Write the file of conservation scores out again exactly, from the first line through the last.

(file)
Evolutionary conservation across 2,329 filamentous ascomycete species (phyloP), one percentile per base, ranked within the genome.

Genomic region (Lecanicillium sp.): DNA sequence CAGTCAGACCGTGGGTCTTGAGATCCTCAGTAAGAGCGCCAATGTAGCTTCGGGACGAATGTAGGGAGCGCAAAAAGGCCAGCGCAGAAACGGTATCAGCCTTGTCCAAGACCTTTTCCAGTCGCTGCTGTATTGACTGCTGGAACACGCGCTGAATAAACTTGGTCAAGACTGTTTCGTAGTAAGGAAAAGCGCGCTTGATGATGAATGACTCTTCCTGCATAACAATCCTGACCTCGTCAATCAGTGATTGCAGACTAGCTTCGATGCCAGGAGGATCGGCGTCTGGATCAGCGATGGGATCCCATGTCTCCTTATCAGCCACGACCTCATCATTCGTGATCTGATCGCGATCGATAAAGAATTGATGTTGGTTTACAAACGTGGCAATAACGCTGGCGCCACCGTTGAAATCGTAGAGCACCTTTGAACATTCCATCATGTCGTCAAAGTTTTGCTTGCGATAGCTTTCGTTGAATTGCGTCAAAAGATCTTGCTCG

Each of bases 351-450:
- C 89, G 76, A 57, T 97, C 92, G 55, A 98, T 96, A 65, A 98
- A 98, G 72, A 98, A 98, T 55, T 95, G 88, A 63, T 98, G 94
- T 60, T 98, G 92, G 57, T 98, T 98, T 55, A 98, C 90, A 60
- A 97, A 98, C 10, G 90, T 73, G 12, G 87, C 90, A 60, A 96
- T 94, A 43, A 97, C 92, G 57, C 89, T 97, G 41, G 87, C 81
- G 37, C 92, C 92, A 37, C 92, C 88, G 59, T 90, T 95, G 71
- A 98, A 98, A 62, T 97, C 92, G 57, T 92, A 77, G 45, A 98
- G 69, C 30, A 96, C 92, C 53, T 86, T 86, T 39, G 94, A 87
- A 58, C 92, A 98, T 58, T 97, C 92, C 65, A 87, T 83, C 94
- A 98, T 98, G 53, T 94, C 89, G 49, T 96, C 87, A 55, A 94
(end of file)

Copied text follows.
Evolutionary conservation across 2,329 filamentous ascomycete species (phyloP), one percentile per base, ranked within the genome.

Genomic region (Lecanicillium sp.): DNA sequence CAGTCAGACCGTGGGTCTTGAGATCCTCAGTAAGAGCGCCAATGTAGCTTCGGGACGAATGTAGGGAGCGCAAAAAGGCCAGCGCAGAAACGGTATCAGCCTTGTCCAAGACCTTTTCCAGTCGCTGCTGTATTGACTGCTGGAACACGCGCTGAATAAACTTGGTCAAGACTGTTTCGTAGTAAGGAAAAGCGCGCTTGATGATGAATGACTCTTCCTGCATAACAATCCTGACCTCGTCAATCAGTGATTGCAGACTAGCTTCGATGCCAGGAGGATCGGCGTCTGGATCAGCGATGGGATCCCATGTCTCCTTATCAGCCACGACCTCATCATTCGTGATCTGATCGCGATCGATAAAGAATTGATGTTGGTTTACAAACGTGGCAATAACGCTGGCGCCACCGTTGAAATCGTAGAGCACCTTTGAACATTCCATCATGTCGTCAAAGTTTTGCTTGCGATAGCTTTCGTTGAATTGCGTCAAAAGATCTTGCTCG

Each of bases 351-450:
- C 89, G 76, A 57, T 97, C 92, G 55, A 98, T 96, A 65, A 98
- A 98, G 72, A 98, A 98, T 55, T 95, G 88, A 63, T 98, G 94
- T 60, T 98, G 92, G 57, T 98, T 98, T 55, A 98, C 90, A 60
- A 97, A 98, C 10, G 90, T 73, G 12, G 87, C 90, A 60, A 96
- T 94, A 43, A 97, C 92, G 57, C 89, T 97, G 41, G 87, C 81
- G 37, C 92, C 92, A 37, C 92, C 88, G 59, T 90, T 95, G 71
- A 98, A 98, A 62, T 97, C 92, G 57, T 92, A 77, G 45, A 98
- G 69, C 30, A 96, C 92, C 53, T 86, T 86, T 39, G 94, A 87
- A 58, C 92, A 98, T 58, T 97, C 92, C 65, A 87, T 83, C 94
- A 98, T 98, G 53, T 94, C 89, G 49, T 96, C 87, A 55, A 94